The great Galveston disaster, containing a full and thrilling account of the most appalling calamity of modern times including vivid descriptions of the hurricane Page: 286
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286 RELIEF WORK FOR THE SICK AND DYING.
It is proposed to all people whose houses are still standing
that whenever they locate a corpse or carcasses in their vicinity
the position be indicated by a flag of some kind.
Some of the notices and paragraphs in these first issues of the
Galveston papers are as interesting as stories of the storm. For
The First Church of Christ, Scientists, cordially extends the
use of their church to any denomination whose church was so
damaged by the recent storm as to render it unfit for services."
DOCTORS CARING FOR THE SUFFERERS.
In the advertising columns merchants seem to vie with each
other in announcing, " Positively no advance in prices." Here is
an editorial leader which could hardly be found outside of a hurricane
It is important that all who are injured enough to necessitate
a stitching of their wounds should have their dressings changed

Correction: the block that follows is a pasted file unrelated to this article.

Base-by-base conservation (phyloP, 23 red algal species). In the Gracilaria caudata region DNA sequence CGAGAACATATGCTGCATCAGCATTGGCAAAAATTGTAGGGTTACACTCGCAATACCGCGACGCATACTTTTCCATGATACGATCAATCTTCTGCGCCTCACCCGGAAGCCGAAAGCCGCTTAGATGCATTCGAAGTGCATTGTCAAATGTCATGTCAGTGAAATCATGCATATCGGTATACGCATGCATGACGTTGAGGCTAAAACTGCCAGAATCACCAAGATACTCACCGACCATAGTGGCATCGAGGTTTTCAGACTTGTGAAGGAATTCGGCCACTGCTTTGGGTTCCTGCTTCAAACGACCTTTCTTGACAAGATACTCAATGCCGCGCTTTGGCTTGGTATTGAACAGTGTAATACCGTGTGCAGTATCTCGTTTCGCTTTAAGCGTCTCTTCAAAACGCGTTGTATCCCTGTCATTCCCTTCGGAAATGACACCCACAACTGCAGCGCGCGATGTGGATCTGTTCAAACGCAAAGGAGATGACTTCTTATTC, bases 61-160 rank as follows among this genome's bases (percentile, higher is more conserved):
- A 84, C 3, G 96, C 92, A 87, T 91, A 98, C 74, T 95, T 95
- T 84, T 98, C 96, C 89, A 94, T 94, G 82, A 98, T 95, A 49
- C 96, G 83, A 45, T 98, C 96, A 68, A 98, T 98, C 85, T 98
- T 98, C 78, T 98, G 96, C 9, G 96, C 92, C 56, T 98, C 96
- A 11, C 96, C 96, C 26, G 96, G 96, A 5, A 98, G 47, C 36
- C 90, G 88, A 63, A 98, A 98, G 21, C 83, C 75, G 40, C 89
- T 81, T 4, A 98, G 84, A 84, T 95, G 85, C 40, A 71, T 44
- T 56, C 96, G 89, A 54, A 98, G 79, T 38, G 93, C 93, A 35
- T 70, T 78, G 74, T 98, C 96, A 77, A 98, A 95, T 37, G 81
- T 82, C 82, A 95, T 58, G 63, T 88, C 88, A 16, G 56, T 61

every twenty-four hours. Some of the wounded have neglected to
do this, with a result that the doctors have more work to do than
is necessary. Every doctor in town is doing work free of cost to
all who apply."
There have been accounts of negroes caught in the act of robbing
the dead and shpt. Galveston citizens are prompt to say that
there have been exceptional cases. They gave the mass of colored
people credit for doing their part.
On September I4th a writer described as follows events in the
stricken city: " The evacuation of Galveston has begun. Do what
they will, the newspapers and authorities cannot convince thousands
who have made up their minds that this island is doomed to
remain a moment after their first chance of escape.
"Schooners by the dozen are leaving for Texas and their crews
have to stand guard to keep the people from overcrowding and
sinking the craft. People are leaving with no destination, but with
a strong determination to get many miles from this panorama of
wrecked business houses, blockaded streets, hospitals filled with
wounded and dying victims of the awful disaster.
Here’s what’s next.
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Lester, Paul. The great Galveston disaster, containing a full and thrilling account of the most appalling calamity of modern times including vivid descriptions of the hurricane, book, 1900~; (texashistory.unt.edu/ark:/67531/metapth26719/m1/344/: accessed June 27, 2017), University of North Texas Libraries, The Portal to Texas History, texashistory.unt.edu; .